• Would your TP governance withstand audit scrutiny?

Tax authorities are looking to the tax risk framework and the governance processes that support this - without clearly defined and documented processes, tax authorities are unlikely to rate governance as sufficient.

• Does your ETR depend substantially on your TP calculations?

TP underpins the calculation of the ETR for many groups and inadequate policies and controls can result in profits trapped in the wrong location, which can lead to tax leakage and/or double taxation.

Transfer Pricing fit for the future

An effective way to ensure good governance of your internal transactions is to establish an Operational Transfer Pricing (OTP) programme.

OTP combines the structured management of TP data, processes and controls; and the use of technology to make these more efficient where possible.

An OTP framework embeds your TP policies into the intercompany transactions – or the process of moving profits or cash from one entity to another. It does this by mapping the individual elements that make up your internal transactions end to end – including:

  • your data and systems
  • how data flows through the systems
  • the TP calculation process
  • the roles and responsibilities of those involved

As it’s focused on process, not results, OTP clarifies your transfer pricing policies and how to put them into action. It sets out who does what, how, and what’s expected of which functions.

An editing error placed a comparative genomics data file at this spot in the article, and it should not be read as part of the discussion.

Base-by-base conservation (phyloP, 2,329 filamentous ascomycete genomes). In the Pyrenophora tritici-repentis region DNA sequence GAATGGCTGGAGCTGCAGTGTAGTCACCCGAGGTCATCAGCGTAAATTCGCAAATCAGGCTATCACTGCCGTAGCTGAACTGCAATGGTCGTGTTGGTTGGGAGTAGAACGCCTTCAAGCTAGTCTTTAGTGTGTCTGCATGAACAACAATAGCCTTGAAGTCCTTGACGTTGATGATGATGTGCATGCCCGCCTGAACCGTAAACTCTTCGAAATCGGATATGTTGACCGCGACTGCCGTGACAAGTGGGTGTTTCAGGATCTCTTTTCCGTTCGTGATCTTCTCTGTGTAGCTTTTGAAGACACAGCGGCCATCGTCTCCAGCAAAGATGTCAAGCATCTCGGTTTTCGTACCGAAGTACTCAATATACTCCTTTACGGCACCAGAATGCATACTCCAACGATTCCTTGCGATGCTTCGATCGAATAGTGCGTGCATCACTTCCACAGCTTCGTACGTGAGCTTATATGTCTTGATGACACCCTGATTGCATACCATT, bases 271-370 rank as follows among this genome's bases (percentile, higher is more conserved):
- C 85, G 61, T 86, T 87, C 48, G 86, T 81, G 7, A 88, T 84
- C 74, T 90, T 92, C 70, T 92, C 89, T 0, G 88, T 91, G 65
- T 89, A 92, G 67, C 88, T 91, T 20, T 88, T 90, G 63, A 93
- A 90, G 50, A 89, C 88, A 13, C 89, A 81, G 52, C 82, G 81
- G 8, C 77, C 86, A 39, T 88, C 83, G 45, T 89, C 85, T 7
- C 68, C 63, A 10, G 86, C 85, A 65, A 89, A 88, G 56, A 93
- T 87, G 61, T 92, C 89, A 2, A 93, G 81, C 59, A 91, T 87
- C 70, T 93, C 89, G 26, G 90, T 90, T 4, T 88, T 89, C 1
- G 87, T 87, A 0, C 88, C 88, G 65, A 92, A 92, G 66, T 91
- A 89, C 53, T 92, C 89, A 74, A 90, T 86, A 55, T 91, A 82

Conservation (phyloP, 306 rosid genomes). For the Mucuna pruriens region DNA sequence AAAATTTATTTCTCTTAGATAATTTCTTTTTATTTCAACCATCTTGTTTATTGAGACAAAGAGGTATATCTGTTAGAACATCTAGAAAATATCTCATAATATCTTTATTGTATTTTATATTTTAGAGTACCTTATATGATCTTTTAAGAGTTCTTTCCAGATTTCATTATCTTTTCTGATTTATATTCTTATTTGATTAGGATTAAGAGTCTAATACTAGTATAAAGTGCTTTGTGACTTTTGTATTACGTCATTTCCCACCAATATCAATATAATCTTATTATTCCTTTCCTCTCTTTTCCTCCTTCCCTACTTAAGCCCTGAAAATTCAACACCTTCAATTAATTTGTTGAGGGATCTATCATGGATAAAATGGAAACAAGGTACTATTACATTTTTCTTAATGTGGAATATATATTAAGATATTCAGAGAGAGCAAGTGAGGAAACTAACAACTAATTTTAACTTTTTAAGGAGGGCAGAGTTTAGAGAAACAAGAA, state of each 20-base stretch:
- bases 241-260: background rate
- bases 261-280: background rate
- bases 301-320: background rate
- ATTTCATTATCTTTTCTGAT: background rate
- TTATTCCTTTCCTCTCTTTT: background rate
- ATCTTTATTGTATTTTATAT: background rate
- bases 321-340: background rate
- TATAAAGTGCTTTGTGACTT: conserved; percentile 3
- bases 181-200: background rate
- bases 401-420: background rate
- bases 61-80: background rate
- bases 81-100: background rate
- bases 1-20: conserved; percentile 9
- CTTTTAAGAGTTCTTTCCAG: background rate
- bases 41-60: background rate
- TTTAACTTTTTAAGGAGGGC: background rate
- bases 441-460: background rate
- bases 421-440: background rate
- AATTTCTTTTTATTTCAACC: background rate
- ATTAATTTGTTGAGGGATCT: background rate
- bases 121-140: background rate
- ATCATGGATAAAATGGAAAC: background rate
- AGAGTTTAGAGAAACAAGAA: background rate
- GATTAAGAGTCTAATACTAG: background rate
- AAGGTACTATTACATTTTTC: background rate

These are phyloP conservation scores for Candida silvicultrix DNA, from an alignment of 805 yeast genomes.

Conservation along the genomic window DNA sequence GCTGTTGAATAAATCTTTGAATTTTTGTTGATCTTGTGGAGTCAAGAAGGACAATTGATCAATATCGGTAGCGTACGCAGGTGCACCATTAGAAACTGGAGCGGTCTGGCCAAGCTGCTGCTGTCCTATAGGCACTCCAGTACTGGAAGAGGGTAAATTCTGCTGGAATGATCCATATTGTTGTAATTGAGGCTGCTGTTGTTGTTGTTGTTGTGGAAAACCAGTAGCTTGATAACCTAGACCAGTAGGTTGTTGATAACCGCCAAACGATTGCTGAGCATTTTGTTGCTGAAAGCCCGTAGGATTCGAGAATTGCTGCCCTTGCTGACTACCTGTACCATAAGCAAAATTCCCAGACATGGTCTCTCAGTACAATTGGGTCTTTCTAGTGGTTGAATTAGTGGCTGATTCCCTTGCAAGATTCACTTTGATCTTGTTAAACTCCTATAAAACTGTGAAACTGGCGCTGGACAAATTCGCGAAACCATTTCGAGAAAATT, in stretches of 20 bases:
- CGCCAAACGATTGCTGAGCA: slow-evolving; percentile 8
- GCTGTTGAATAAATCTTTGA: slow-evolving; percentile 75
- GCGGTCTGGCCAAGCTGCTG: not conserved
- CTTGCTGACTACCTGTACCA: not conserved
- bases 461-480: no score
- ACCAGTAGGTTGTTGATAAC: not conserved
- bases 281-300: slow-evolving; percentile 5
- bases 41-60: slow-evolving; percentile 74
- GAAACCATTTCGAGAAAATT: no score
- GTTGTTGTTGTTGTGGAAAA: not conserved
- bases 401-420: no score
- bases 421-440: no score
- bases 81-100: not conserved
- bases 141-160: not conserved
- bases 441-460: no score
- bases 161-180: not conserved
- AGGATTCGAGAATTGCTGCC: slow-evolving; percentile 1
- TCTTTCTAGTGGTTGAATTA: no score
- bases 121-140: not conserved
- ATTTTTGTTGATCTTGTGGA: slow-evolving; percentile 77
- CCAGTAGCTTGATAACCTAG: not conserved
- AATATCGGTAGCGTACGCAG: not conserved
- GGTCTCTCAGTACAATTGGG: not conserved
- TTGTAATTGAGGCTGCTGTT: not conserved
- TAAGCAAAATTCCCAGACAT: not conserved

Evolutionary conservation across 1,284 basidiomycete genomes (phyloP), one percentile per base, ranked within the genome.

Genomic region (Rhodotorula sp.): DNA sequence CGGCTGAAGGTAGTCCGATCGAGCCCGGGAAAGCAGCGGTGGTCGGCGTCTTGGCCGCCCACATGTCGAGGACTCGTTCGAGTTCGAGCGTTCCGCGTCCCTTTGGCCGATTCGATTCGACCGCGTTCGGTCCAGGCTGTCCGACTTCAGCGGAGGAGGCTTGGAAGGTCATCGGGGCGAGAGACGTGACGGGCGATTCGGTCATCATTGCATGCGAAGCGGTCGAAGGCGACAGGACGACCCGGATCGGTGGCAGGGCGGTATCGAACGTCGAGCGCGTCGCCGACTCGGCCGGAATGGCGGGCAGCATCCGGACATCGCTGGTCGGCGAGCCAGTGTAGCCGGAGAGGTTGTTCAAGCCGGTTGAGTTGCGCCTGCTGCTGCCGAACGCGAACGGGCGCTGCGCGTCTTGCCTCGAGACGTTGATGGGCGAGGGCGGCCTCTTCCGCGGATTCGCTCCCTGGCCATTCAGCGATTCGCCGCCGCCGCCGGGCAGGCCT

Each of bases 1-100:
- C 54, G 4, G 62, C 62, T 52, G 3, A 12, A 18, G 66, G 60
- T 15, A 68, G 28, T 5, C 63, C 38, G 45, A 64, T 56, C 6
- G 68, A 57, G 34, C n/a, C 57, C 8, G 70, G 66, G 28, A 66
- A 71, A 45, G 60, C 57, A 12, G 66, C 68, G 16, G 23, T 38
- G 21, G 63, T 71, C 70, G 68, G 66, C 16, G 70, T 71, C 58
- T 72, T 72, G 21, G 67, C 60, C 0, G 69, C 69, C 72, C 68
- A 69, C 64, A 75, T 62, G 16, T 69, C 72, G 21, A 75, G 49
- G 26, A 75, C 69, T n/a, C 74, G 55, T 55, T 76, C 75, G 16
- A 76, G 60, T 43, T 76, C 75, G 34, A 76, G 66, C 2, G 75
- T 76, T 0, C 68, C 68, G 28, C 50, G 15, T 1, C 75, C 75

It provides a granular view of transfer pricing, demystifying the practice, and helping to bridge the gap between tax and finance. It also shows you where automation technology can be deployed to accelerate your processes, increase accuracy and drive cost efficiencies. 

A phased approach to Operational Transfer Pricing

We have a range of OTP solutions we can tailor to your specific circumstances and requirements.  For example, we have developed a structured method for building an OTP framework, consisting of three distinct stages:

1. Current state assessment

  • Identify high-risk internal transactions
  • Map data flows, systems, and roles and responsibilities
  • Evaluate the interaction between the tax and finance teams

2. Process design and improvement

  • Formulate an OTP strategy, defining objectives for the tax and finance functions  
  • Design your TP processes and controls, and define the roles and responsibilities of those involved
  • Identify where technology can support your new processes and controls 

3. Implementation roadmap

  • Align tax and finance with your implementation plan
  • Set out best practice to be followed  
  • Document your TP processes and controls

Not all intercompany transactions are equal, and some are more important than others. Being able to identify them up front and mapping them end to end helps identify risks, issues and potential implementation and governance failures. This is the first step to designing a better process. And partnering with Finance to simplify, structure, document and automate the process can help you achieve better results and help you sleep better at night, at least for the OTP risks.

Get in touch if you’d like to find out more about OTP or discuss how we can help you develop a framework for effective transfer pricing management.